Vietnam 2004

Vietnam People

Vietnam is a Southeast Asian country on the South China Sea known for its beaches, rivers, Buddhist pagodas and bustling cities. Its diverse terrain spans from the Red River Delta in the north to the Mekong Delta in the south. Hanoi, the capital, pays homage to its iconic leader Ho Chi Minh in a grand mausoleum. Ho Chi Minh City (formerly Saigon) has French colonial landmarks, plus Vietnamese War history museums and memorials. The country is also known for its burgeoning coffee culture and vibrant street food scene. See countries that begin with V.

Yearbook 2004

Vietnam. In January, ten US manufacturers of the environmentally toxic agent orange were sued by a group of Vietnamese at a US court. Agent Orange was used by the US military during the Vietnam War. About 3 million people say they have had serious health problems, including cancer, from the decoction.

The total population in Vietnam is 97,338,590 people in 2020. The infamous Vietnamese mafia leader Truong Văn Cam, aka Nam Cam, was arched in June along with four buddies. Nam Cam was sentenced a year earlier to death for, among other things. murder, bribery and illegal gambling. Reports of inclinations against dissent continued to come during the year.

In May, the human rights organization Human Rights Watch reported that a number of leaders of a Christian ethnic minority, called the Montagnards, had been seized in central Vietnam, as were Montagnards with relatives in the United States and farmers who donated food to Montagnards on the run. Nine of them were later sentenced to prison terms. The Montagnards held several demonstrations during the year against religious repression and against their land being confiscated by the state.

Vietnam People

Resistance to the colonial regime

Just as the Vietnamese in their day had fought against the Chinese dominion of the country, they also fought against the French colonial power. The French influence was strongest in the fragmented and not particularly homogeneous South Vietnam, but opposition to the French also prevailed there. A series of rebellions took place, and the rebellion in North Vietnam was first wiped out in 1897. These rebellions were predominantly led by the old class of officials – the Mandarins – who wanted to get the French out of order to restore old society.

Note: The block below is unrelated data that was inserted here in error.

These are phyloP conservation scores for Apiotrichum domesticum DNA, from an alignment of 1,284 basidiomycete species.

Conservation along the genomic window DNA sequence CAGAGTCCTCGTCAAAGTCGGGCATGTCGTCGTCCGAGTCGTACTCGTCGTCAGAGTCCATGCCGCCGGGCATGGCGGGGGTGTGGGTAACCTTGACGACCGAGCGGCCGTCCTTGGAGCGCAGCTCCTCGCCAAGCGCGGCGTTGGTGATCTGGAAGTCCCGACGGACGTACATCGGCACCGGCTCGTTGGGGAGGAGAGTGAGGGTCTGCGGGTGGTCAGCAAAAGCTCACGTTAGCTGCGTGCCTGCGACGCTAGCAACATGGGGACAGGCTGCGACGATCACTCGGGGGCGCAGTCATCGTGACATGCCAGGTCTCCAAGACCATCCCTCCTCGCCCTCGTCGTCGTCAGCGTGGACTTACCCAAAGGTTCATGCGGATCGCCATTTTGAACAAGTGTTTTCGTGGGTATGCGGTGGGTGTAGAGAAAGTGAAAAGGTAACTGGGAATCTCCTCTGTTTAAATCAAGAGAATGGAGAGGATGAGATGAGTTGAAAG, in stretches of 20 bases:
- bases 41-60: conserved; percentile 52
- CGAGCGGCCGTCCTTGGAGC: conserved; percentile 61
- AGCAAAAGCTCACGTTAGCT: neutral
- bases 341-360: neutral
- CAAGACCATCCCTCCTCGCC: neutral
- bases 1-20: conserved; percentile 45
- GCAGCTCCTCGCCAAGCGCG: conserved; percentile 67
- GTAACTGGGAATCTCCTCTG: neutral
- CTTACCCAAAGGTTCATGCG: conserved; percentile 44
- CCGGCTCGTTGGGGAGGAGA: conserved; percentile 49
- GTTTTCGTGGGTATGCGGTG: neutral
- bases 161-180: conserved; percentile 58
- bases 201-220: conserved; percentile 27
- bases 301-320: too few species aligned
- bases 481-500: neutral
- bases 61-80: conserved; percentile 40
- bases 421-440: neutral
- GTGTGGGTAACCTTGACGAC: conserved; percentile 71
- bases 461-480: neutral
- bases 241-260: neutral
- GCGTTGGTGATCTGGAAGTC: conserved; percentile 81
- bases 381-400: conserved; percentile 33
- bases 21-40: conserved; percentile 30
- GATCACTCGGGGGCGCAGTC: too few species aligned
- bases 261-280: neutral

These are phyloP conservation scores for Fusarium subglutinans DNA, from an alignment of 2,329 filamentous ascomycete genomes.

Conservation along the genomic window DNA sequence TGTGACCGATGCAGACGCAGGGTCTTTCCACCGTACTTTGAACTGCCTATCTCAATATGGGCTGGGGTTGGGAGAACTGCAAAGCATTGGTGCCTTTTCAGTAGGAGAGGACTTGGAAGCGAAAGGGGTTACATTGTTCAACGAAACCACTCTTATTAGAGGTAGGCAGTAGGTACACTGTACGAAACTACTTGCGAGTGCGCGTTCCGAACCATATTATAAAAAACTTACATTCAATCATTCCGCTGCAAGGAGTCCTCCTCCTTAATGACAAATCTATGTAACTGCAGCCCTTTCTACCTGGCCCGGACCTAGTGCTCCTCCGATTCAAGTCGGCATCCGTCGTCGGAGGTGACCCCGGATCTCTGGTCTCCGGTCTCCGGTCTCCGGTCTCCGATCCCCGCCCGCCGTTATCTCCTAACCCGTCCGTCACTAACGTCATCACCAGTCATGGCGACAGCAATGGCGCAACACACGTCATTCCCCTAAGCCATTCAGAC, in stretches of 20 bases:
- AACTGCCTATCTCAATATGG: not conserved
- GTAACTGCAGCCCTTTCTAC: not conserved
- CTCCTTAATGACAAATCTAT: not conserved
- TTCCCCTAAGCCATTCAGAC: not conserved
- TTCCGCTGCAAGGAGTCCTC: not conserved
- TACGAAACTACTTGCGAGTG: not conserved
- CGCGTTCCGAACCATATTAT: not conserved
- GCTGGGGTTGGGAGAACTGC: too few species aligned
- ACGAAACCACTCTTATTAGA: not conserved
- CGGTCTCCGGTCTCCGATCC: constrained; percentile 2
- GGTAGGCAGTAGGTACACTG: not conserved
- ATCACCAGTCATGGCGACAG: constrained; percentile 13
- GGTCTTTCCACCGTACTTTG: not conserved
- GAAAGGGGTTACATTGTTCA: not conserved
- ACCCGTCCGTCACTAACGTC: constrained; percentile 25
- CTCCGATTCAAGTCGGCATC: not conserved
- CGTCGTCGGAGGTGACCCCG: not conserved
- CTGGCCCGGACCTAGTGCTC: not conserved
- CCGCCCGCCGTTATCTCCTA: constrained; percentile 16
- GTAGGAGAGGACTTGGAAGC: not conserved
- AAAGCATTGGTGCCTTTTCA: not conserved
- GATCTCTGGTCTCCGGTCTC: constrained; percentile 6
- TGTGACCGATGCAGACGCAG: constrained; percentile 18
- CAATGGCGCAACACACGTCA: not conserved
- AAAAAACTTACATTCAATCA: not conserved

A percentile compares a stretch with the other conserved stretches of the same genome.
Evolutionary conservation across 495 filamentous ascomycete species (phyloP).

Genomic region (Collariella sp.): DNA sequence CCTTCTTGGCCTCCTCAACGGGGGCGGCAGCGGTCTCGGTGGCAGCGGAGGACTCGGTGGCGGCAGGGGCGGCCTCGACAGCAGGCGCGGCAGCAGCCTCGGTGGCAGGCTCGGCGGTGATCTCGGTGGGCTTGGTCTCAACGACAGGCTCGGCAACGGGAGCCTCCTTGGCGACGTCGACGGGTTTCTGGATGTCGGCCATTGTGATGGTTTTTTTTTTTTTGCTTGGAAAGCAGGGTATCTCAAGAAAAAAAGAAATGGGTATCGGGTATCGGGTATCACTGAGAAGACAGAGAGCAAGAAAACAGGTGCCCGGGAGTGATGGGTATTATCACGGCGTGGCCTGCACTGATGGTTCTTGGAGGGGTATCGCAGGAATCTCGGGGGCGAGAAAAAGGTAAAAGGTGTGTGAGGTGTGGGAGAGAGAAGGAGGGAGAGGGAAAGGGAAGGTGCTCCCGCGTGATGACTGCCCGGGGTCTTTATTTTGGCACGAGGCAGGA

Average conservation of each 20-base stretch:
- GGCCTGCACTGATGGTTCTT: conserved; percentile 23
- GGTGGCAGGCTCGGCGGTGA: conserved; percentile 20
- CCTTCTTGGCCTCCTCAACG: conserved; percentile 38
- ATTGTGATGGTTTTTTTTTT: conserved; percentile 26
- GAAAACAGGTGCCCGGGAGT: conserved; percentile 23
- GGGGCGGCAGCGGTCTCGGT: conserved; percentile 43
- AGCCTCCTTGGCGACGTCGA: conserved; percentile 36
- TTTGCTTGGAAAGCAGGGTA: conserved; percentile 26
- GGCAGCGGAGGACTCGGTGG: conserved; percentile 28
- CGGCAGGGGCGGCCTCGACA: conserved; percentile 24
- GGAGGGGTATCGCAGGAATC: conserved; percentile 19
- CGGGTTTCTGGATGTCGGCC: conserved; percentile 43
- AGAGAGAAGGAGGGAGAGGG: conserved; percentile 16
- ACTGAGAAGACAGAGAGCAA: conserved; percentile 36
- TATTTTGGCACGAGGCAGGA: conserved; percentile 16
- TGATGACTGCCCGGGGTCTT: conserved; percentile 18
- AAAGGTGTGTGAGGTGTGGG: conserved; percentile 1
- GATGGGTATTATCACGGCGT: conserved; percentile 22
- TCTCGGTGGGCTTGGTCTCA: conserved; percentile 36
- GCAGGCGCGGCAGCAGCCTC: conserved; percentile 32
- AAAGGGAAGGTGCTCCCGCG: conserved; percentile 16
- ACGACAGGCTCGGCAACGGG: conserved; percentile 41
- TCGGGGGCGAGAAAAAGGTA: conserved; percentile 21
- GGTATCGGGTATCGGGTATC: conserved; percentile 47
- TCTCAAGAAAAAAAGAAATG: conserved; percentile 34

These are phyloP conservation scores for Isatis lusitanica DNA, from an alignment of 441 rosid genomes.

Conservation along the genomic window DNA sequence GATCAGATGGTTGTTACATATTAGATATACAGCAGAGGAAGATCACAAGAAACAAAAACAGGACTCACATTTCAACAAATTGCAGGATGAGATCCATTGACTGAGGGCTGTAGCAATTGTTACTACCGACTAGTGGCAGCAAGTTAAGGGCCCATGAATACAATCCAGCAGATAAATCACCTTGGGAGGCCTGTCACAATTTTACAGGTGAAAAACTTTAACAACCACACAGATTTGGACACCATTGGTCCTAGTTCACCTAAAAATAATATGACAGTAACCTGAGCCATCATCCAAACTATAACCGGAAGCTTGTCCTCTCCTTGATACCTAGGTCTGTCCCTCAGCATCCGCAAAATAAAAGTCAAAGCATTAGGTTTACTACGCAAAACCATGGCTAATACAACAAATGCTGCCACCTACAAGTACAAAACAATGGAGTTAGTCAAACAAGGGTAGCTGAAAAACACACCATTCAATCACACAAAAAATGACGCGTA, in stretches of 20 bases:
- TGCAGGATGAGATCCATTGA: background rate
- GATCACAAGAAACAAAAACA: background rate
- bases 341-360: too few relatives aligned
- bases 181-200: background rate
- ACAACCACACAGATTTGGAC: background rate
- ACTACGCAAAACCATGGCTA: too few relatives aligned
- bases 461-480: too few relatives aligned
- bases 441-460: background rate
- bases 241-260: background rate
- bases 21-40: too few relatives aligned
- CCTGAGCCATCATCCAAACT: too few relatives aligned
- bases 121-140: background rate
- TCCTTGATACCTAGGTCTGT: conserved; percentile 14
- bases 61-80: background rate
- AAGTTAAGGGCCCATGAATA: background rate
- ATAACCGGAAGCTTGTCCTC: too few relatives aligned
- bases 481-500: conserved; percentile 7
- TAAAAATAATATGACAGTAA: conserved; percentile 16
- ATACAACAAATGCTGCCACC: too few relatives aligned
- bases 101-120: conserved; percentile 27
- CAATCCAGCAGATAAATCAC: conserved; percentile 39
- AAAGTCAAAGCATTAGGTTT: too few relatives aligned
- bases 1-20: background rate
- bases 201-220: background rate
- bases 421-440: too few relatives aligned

After the turn of the century, a new nationalist movement emerged, which was positively oriented towards Western ideas, science and technology. This movement was first inspired by Japanese development, similar to the Chinese national movement around the turn of the century. After the fall of the Chinese Empire in 1912, China became the most important source of inspiration. See for Vietnam sights, UNESCO, climate, and geography.

After the First World War, a movement emerged seeking concessions by partnering with France, and in South Vietnam the French gave permission for the establishment of a political party. A similar permit was not granted in the North. The difference between North and South Vietnam emerged again. But this political movement failed. The French refused to grant concessions, and in 1930 new riots broke out.

Already through the 1920s several political organizations had emerged. In 1925, Ho Chi Minh had formed the revolutionary Vietnamese youth movement that quickly became the most important among the illegal resistance groups. In 1929, in several parts of the country, Marxist-Leninist parties were formed, which the following year were assembled in Indochina’s Communist Party by Nguyen Ai Quoc, who later adopted the name Ho Chi Minh. Later the party decided that it would be more efficient to divide into three parts respectively. Kampuchea, Laos and Vietnam. The latter assumed the name Labor Party. It was not until its 4th congress in 1976 that it adopted the name of the Communist Party of Vietnam (VKP).

In 1930, as I said, an extensive peasant revolt led by the Communist Party broke out. A number of landowners were killed, and several “Soviet areas” were created in several places. We see here a parallel to the corresponding development in China at the same time. It took the French over a year to suppress this revolt. When Leon Blum formed his people’s front government in France in 1936, some liberalization occurred in France’s colonial policy in Vietnam, but after the fall of the Blum government in 1937, repression began again.

In the 1930s, not least because of the work of Pham Van Dong and Vo Nguyen Giap, the Communist Party had built up a network of communist groups in most of the country, and the Communist Party emerged as the dominant leader of the liberation movement. The Communist movement stood strongest in North Vietnam. For historical reasons, the impact was not so great in South Vietnam. In this part, there was strong growth during the interwar period in the Buddhist-political and patriotic sects Cao Dai and Hoa Hao, which attracted up to a million followers.

The events of World War II were crucial to the further development of Vietnam. By 1942, Japan had occupied all of Indochina, but the French administration was allowed to continue. It was not until March 1945 that the Japanese abandoned the French administration and took full control of the country.

In 1941, Ho Chi Minh brought together the various national movements in a common front under the name Viet Minh. Chiang Kai-shek sought from China to create a countermovement, but this failed completely. Viet Minh organized the guerrilla fight against Japan, gathered information on the Japanese military dispositions and organized the rescue of downed North American pilots. With his fight against the Japanese occupation and his radical program, Viet Minh managed to fuse the strong nationalist currents of the Vietnamese people and the radical reform movement, giving them a socialist content.